I see this little mistake in push hands players all the time. Even experienced ones.
It’s easy to fix. It help you win and much more importantly it will speed up your internal development.
The simple mistake I notice the most during push hands, is that usually one (or both) players don’t start playing until contact is made.
When I am practicing/playing push hands, I don’t wait until I meet the other player to start playing.
1) Sensitivity: Learn to feel your opponent from a distance.
As I come up to the other player I am feeling for his center, where his structural breaks are and where he is holding tension. Find his root before you make contact. Build your sensitivity until you can know your opponent before they have the opportunity to know you.
At the same time, I am “feeling” inside myself to see what I may need to do. I may need to dissolve my center, but if I can’t feel it then I have an issue that the other player may be able to use to his advantage.
2) Maintain structure at all times.
I don’t just strive to maintain structure as I push, I try to make sure my structure is maintained even as I approach the other player. Often time, I see players walk up to their opponent then get set and try to get their structure, connections, etc. A skilled player is going to be able to keep you from establishing structure, if you wait to long to try and get it.
I want my structure already present before I even begin to approach the other player.
3) Root First
I want my root already down as deep as I can get it, before I get to my opponent. A skilled player will be able to keep you from establishing root if you let them get the drop on you.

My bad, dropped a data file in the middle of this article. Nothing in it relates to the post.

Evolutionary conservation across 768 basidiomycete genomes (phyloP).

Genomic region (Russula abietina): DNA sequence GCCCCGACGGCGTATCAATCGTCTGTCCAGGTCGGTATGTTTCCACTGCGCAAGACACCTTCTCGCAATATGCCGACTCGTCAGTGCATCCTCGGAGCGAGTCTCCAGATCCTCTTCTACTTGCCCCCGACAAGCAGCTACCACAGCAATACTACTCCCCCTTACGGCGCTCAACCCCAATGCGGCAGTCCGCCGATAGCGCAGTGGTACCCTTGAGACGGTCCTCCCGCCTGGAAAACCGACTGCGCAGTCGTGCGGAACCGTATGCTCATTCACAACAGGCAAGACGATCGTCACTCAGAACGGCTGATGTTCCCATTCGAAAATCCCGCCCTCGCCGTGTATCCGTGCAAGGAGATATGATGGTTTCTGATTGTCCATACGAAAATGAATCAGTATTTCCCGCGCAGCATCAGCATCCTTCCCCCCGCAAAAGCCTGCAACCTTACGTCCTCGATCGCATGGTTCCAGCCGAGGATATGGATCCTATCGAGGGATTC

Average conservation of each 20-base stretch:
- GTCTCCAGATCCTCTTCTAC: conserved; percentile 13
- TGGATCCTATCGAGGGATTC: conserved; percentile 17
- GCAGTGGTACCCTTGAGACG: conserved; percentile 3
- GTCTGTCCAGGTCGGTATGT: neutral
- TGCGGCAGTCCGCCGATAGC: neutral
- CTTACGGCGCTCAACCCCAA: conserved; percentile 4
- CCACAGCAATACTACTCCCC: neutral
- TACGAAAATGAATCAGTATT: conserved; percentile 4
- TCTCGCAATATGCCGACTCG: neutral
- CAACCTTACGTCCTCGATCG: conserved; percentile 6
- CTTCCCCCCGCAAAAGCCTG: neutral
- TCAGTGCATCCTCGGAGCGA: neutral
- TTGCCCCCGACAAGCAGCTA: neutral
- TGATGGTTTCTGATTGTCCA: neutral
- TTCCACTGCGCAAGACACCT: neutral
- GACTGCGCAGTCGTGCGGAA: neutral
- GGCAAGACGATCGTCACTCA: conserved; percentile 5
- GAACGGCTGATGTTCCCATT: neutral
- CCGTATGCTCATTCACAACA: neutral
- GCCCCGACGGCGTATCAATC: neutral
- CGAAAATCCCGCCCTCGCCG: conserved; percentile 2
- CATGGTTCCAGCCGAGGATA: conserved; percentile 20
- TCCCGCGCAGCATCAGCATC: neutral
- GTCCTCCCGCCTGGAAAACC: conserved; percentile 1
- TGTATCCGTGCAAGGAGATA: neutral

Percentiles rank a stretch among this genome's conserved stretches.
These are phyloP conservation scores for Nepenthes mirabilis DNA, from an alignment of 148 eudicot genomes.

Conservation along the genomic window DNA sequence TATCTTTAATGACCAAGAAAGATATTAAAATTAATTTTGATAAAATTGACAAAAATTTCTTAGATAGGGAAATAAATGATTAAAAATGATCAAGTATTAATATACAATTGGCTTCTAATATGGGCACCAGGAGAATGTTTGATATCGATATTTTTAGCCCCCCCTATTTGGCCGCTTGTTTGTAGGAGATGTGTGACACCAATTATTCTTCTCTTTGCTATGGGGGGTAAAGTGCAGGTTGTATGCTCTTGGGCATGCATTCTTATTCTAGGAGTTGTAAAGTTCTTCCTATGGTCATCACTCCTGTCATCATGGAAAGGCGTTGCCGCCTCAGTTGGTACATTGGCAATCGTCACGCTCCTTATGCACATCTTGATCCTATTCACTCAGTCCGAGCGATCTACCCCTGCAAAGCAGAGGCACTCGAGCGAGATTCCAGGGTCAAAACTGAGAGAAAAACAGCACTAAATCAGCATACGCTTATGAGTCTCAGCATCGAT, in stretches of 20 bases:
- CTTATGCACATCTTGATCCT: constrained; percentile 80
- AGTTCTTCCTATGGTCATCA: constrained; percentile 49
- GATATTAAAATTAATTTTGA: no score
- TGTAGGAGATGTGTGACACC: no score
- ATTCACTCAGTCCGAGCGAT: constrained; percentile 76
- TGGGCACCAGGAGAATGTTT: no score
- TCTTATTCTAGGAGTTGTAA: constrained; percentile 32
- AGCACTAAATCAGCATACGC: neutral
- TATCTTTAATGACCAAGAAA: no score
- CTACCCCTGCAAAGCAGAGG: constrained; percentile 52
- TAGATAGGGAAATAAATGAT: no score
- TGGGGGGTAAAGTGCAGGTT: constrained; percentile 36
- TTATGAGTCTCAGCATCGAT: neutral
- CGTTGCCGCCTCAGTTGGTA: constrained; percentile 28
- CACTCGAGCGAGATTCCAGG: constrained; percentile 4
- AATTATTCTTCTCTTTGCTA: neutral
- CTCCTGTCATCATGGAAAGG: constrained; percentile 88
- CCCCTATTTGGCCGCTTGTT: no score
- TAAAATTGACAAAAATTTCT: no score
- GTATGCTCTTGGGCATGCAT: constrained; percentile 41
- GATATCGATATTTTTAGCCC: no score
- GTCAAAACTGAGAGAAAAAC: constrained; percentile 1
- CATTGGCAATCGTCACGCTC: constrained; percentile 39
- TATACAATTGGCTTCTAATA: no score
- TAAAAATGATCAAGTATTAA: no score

Too often, I have encountered players who will come up to me, and then proceed to drop root. When this happens, you would not believe the information this gives a sensitive player.
Some push hands players will tag you as soon as you touch hands with them. If your root is already present, and your structure is maintained, then it will be less likely that an opponent will get the jump on you.
Yi (intellectual mind intent) is something else that I try to work on as I approach my opponent. The best and easiest example I can give is the following.
As I approach the other player, I am feeling for what my opponent is doing. If I feel him dropping root, then I would use Yi to effect it. This could include blocking the root drop completely to altering it’s course among other things.
Tension is something that I constantly run into. Walking up to your opponent with any tension is like have big fat bulls-eyes plastered all over your body. Look for these targets as your opponent approaches and make sure you have already found sung.
Many other players I see are relaxed initially, but as soon as you start to push with them Sung disappears or becomes severely compromised.
Ideally, I want to be relaxed on my way to the other player as well as throughout the entire practice. Be relaxed before you decide to push. Don’t get to your opponent and then try to enter Sung.
Always begin your play before you begin to play.
Learning to feel your opponent and use these skills before contact is made requires a lot of hard work.
Use Clear’s Internal Push Hands method. Once you start to get the hang of feeling inside your opponent begin paying attention to what you can feel before contact is made. You’ll find this will rapidly build your awareness and sensitivity as you become faster at finding and taking advantage of your opponents other mistakes.